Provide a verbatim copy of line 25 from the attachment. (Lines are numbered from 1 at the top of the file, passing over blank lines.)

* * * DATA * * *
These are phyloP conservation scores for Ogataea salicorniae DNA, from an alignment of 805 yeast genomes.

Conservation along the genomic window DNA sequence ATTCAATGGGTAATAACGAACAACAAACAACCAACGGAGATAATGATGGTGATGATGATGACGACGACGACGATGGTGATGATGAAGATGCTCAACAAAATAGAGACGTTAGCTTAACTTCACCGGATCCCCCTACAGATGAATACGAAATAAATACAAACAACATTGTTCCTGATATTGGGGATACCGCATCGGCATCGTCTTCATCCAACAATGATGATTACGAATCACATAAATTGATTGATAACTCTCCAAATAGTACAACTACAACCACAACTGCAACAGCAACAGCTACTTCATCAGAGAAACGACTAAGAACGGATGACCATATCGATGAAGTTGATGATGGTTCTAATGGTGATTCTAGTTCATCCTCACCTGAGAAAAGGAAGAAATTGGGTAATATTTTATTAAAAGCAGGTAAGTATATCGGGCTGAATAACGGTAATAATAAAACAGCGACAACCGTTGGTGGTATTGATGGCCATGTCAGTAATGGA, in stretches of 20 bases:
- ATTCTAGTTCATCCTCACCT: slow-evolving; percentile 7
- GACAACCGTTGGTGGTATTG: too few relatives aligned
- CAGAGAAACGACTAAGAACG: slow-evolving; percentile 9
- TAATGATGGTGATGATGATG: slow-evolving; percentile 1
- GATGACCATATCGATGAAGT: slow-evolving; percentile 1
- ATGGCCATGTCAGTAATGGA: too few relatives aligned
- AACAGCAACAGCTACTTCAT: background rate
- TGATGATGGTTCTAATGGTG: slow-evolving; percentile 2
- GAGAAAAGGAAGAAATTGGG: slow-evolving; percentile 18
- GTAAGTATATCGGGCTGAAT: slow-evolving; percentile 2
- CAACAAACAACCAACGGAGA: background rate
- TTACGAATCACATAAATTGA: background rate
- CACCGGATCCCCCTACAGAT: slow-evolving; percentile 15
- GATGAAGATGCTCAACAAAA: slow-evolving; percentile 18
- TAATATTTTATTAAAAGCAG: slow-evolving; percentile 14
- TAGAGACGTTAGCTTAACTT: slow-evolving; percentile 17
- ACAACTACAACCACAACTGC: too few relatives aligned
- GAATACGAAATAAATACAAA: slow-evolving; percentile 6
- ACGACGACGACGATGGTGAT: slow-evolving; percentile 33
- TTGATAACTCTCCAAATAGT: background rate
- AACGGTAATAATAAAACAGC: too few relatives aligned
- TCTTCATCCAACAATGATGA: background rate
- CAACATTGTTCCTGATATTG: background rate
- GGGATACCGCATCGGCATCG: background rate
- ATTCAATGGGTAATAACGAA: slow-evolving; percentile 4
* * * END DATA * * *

- CAACATTGTTCCTGATATTG: background rate